Less than a month before the inauguration of Donald Trump, the outgoing US secretary of state, John Kerry, used a major speech on the Middle East to ask a highly sensitive question: “How does Israel reconcile a permanent occupation with its democratic ideals?”
Concerned that Israel’s occupation of the West Bank and Gaza Strip has become permanent, Kerry was mainly worried about the “character” of the Israeli state, highlighting that the elusive two-state solution is “the only way to ensure Israel’s future as a Jewish and democratic state, living in peace and security with its neighbours”.
The implicit assumption is that Israel, which is constitutionally self-defined as “Jewish and democratic”, is a Western-style liberal democracy – at least within its 1967 borders, also known as the Green Line. The likes of Kerry apparently consider it problematic that millions of people live under supposedly “temporary” Israeli military occupation in the West Bank and Gaza, but they don’t seem to consider it a black mark on democracy in “Israel proper”.
In reality, however, the differences between the way Israeli governments treat Palestinians on each side of the 1967 line are usually differences of degree rather than kind, and it makes little sense to discuss Israel’s policies in the occupied West Bank as some kind of tangent. This is an artificial distinction, and it glosses over the character of many Israeli policies inside the Green Line. borders.
Demolition and displacement
Nothing demonstrates this better than Israel’s land and settlement policies. Starting in 1967, successive Israeli governments (both Labour and Likud) have implemented policies to establish settlements/colonies in the West Bank, including East Jerusalem, and they have explicitly encouraged Jewish Israeli citizens to settle there. More than 600,000 Israelis have duly relocated to the West Bank over the years; the settlements have been treated as “National Priority Zones” and settlers given significant subsidies.
But these settlement drives were not part of a policy unique to the occupied terriroties; from the outset, they mirrored moves already underway in Israeli sovereign territory to establish exclusively Jewish towns on land expropriated from Palestinians with Israeli citizenship.
There’s a similar pattern when it comes to demolition. According to the United Nations, the Israeli army destroyed 1,089 Palestinian-owned structures in the West Bank in 2016, displacing 1,593 Palestinians and damaging the livelihoods of 7,101. The situation on the other side of the Green Line is not so different.
In 2012-2014, Israeli authorities issued 1,336 administrative demolition orders, around 97% of them against Palestinians, who make up 20% of Israel’s population. Some of the demolition orders targeted entire Palestinian villages, as in the case of the Bedouin village Um Al Heiran, whose residents have been told to vacate the land for the construction of a Jewish town. In January 2017 in the village of Qalansawah, 20 miles north of Tel Aviv, 11 Palestinian-owned houses were demolished in one day in a military-style operation involving 800 policemen. Israel’s prime minister, Benjamin Netanyahu, proudly announced the operation on his official Facebook page.
Beyond planning and land use, this sort of “mirroring” on either side of the line happens on all sorts of matters. A major one is access to water, where Israeli Jews on both sides of the 1967 line get preferential treatment over Palestinians, even those who hold Israeli citizenship.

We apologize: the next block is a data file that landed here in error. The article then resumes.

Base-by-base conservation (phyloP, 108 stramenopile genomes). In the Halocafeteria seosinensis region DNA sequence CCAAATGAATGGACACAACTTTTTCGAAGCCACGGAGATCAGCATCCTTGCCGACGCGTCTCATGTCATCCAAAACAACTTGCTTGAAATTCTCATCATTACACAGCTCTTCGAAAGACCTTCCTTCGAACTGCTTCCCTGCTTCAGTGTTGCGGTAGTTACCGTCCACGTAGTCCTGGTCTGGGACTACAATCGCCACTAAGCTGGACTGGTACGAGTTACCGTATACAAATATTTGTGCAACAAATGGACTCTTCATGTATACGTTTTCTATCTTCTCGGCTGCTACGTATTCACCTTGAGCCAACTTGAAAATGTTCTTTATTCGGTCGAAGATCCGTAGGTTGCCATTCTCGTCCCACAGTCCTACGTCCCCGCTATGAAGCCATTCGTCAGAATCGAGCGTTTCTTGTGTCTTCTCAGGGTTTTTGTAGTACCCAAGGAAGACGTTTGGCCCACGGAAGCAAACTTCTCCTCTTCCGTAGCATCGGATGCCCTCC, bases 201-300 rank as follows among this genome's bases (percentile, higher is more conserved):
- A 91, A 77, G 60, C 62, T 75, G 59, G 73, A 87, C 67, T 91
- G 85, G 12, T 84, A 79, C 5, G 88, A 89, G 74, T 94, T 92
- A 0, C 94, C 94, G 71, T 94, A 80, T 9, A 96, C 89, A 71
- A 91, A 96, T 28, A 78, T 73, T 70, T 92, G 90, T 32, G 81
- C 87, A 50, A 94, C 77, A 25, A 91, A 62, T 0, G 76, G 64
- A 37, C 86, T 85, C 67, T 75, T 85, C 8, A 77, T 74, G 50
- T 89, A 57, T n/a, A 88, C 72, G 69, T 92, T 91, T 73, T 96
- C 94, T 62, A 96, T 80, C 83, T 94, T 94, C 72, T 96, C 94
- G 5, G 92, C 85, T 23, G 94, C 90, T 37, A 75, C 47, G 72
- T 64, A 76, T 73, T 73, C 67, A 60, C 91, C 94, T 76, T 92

This all throws up some awkward questions. Does the distinction between both sides of the 1967 line exist? Is the distinction real but imperfect, or something more cynical – a diplomatic device to skirt around inconvenient and unpleasant realities about Israel’s political system?
Real or not, the distinction between Israeli governments’ behaviour inside and outside the line has allowed successive administrations to have their cake and eat it too. They have enjoyed membership of the global club of democratic states even as they exerted control over the lives of millions of people with no voting rights and minimal human rights, staving off the worst sorts of international opprobrium by teasing the possibility of a future political resolution.
On the ground, the legal emphasis on the state’s so-called Jewish character translates into discriminatory laws and policies. Palestinians on both sides of the 1967 line continue to suffer, and tensions continue to rise.
As we enter the Trump era, this trend looks set to get stronger.
Trump explicitly backs Israeli policies including settlement expansion – and with more than lip service: not only has he donated money to a settlement in the past, he has now appointed a pro-settlement ambassador to Israel. He is even apparently entertaining the highly provocative idea of moving the US Embassy from Tel Aviv to Jerusalem, even though most countries maintain that the status of Jerusalem should be decided as part of a peace agreement with the Palestinians.
Trump’s political preferences may already be affecting other states’ Middle East policies. Aligning itself with Trump, the UK refused to participate in a French-convened peace summit at the start of 2017 and blocked the adoption of the final statement by the EU even though the principles in the statement are identical to the UK’s stated foreign policy.
Trump’s rhetoric and policies might just expose the charade of the Green Line distinction and, by extension, start to change the way Israeli governments are assessed and discussed in the West. But blunt honesty about Israel’s discriminatory policies isn’t helpful if the speaker is sympathetic to what Israel is doing – and especially not if he’s president of the US.
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